The March Madness craze

Tyler Tessier

Every real sports fan knows this line, “It’s AWESOME, baby!”

It’s that time of year again. The time when Dick Vitale magically reappears on television and forces you to hit mute. It is “March Madness” – the NCAA college basketball tournament that features 65 teams.

Along with all the television coverage, the NCAA basketball tournament has become a hot gambling event.

According to the Council of Compulsive Gambling of New Jersey, gambling on the tournament has even surpassed gambling on the Super Bowl.

Kevin O’Neill, the deputy director of the Council, estimates that over $4 million is wagered each year over the Internet through more than 200 offshore betting sites, which amounts to more than the GNP of many small countries.

These figures do not even take into account unofficial pools that overtake many professional offices and college campuses.

According to sophomore Chris Welsh, even Quinnipiac’s campus has been affected.

“Personally, I wasn’t in any pools for money, but I know a lot of people that were and they got really into it,” said Welsh. “I spent a lot of time watching the games and keeping up with a free bracket I made on”

As is the case every year, many students felt the sting of upsets that threw off their brackets. This year’s winner, Syracuse University, was not even ranked in the Top 25 before the season began.

“I know a lot of people that were surprised by Syracuse winning the whole thing,” said sophomore James Miller. “A lot of people thought Kentucky would win, so Syracuse winning messed up a lot of people’s brackets.”

While many students were interested in the tournament as a means to increase their bank account, others were more concerned with the quality of the games played.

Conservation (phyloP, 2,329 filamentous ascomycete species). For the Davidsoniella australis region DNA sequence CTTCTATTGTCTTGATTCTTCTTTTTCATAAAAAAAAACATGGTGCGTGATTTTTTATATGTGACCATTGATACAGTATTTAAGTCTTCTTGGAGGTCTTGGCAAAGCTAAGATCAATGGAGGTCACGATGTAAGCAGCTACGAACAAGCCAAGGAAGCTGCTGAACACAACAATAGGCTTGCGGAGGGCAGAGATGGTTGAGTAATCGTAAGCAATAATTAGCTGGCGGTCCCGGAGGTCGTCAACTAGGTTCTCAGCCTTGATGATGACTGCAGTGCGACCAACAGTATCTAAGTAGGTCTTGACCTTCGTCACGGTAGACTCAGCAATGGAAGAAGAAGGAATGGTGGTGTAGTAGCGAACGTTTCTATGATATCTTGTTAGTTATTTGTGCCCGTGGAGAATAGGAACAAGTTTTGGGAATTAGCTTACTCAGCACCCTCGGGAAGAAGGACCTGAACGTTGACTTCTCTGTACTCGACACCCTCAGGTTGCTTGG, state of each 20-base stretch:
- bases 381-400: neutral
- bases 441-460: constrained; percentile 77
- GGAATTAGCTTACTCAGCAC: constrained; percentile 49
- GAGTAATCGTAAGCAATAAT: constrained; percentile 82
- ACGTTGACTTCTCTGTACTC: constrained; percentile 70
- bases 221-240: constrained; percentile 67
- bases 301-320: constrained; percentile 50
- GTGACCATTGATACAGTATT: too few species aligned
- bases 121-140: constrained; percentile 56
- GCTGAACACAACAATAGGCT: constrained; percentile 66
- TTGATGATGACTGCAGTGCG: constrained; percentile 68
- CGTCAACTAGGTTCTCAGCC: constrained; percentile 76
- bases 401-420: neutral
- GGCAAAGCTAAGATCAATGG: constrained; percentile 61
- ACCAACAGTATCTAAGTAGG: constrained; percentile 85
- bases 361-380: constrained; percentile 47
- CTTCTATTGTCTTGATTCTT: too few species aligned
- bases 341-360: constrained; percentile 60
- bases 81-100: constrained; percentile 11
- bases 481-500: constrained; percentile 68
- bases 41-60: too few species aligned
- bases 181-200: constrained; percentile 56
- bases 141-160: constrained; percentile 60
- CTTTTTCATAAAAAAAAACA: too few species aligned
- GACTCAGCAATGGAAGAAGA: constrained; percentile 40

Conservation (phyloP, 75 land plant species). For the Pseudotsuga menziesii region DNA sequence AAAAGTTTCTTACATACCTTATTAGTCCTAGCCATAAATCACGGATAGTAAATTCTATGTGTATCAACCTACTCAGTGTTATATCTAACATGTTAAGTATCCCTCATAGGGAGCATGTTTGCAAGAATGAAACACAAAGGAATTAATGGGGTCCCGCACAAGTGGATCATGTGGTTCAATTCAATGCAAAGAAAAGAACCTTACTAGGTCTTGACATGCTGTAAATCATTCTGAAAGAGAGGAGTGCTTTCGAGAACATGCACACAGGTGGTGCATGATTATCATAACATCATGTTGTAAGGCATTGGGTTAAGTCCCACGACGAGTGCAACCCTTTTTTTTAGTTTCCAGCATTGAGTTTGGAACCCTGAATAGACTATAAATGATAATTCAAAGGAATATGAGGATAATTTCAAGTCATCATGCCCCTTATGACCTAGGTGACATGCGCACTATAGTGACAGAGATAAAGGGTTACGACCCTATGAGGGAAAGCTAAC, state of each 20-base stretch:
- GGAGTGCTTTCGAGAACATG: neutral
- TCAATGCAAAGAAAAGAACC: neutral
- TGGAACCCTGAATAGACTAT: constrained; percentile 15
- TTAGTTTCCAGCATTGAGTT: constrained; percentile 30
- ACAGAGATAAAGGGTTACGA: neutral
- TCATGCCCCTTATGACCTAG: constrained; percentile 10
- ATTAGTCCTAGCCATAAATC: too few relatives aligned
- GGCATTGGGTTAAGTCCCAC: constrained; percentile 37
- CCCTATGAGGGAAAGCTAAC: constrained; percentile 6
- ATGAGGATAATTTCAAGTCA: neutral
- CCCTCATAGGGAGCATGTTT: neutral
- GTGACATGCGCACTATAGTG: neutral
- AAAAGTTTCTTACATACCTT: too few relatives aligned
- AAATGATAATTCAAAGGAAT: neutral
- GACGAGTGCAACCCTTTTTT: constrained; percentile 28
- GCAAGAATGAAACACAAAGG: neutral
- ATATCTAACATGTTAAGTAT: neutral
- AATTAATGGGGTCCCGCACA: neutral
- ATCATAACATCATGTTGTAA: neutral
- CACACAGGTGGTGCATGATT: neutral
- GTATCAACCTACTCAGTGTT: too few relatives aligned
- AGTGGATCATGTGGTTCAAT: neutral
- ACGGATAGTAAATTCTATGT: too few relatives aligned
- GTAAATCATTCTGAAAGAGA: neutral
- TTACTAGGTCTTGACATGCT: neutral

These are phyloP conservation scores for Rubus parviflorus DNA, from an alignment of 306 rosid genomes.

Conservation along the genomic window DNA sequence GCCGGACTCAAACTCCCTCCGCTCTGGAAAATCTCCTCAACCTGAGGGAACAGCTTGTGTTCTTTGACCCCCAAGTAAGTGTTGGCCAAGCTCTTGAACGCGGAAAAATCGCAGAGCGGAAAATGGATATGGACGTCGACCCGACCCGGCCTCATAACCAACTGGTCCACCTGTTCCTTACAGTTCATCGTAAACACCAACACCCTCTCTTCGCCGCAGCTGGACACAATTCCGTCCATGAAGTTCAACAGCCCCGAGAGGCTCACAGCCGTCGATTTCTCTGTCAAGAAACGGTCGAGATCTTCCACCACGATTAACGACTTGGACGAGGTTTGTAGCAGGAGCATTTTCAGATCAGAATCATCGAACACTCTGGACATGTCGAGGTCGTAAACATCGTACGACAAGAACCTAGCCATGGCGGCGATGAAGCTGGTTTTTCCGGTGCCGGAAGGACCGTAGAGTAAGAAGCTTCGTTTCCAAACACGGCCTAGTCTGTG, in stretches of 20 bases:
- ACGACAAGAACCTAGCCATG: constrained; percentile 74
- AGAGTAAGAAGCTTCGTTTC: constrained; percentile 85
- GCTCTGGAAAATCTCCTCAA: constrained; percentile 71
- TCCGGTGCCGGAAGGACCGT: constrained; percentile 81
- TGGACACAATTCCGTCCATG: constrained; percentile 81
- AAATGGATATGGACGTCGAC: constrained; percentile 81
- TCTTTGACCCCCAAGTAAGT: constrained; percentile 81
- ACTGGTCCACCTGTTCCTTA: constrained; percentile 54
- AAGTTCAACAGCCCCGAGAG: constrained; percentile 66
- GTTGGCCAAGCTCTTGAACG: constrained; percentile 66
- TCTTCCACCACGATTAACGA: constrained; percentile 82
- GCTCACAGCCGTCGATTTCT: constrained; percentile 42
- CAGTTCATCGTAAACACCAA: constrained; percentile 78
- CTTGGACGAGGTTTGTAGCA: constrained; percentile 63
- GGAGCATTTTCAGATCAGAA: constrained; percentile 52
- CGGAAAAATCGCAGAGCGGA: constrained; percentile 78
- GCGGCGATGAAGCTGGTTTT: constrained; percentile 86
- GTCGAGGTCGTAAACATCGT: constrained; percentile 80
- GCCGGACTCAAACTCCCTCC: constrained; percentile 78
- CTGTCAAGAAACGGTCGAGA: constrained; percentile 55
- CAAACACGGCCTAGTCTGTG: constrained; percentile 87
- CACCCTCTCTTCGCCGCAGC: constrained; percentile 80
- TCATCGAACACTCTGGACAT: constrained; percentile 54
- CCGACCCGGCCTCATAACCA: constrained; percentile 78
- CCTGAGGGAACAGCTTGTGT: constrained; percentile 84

“I actually thought this was one of the best tournaments I have seen in a while,” said Chris Mercurio, a sports fan. “It was better than any of the tournaments from the last ten years.”

According to junior Santo Galatioto, Syracuse was given an unfair advantage in the tournament by being placed in a “neutral” site that was so close to their campus. Syracuse played most of their games in Albany, only a short distance from their campus.

“I watched just about the entire tournament and was pretty happy,” said Galatioto. “But I think Syracuse was made into a drama story by allowing them to have a bunch of their games before the Final Four basically at home.”

Kevin Haney, a junior, agrees with Galatioto that the tournament was filled with drama.

“I think the reason the tournament is so exciting is because there is always a bunch of upsets and game-winning shots,” said Haney. “This year Maryland won on a three at the buzzer and a bunch of other games went into overtime.”

Still other students on campus were interested in the tournament for personal reasons.

Sophomore Chris Strasser had a brother that was involved in the production of the show for CBS.

“My brother is actually [host] Greg Gumble’s assistant, so he got free tickets to some of the games and was involved with the production,” Strasser said. “It was cool, because his name was on the credits and I was able to see some of the work he did.”

According to sophomore Ryan Peterson, he watched the tournament because of the great games, but also because he played against some of the players in the tournament.

“I actually played against Ben Gordon from UConn in high school,” said Peterson. “So I tried to watch all of the UConn games to see how he was doing.”